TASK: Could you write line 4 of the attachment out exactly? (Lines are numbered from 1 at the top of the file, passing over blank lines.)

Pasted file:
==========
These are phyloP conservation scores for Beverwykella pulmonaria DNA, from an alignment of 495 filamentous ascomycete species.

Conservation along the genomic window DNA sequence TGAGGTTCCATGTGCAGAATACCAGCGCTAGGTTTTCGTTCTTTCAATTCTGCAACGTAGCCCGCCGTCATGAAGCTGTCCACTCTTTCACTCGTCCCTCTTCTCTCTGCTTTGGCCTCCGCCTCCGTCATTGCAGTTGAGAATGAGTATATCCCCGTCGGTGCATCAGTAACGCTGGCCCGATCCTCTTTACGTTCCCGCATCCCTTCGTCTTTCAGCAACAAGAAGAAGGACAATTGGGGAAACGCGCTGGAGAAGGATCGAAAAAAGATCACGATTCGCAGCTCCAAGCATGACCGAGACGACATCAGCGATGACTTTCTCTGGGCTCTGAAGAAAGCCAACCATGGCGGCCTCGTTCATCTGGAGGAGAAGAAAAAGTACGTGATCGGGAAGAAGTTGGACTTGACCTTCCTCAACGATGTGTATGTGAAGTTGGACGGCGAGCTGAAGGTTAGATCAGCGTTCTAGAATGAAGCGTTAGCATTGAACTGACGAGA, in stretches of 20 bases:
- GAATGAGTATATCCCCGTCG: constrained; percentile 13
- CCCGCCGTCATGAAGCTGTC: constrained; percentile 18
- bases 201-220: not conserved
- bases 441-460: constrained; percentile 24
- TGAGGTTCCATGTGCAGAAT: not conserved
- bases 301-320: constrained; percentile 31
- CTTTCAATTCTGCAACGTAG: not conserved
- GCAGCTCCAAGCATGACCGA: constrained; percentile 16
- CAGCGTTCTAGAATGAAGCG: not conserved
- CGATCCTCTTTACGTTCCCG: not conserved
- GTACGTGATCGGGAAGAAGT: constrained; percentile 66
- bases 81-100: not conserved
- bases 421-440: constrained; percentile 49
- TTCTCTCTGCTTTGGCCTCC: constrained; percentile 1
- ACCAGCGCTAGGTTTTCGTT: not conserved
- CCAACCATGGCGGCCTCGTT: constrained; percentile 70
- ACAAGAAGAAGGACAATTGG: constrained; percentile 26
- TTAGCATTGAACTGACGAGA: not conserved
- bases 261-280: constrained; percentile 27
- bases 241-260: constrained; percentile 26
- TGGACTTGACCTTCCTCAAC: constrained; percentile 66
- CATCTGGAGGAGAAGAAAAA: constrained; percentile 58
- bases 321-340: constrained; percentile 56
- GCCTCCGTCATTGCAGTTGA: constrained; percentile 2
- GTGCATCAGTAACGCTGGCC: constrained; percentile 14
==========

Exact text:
- CCCGCCGTCATGAAGCTGTC: constrained; percentile 18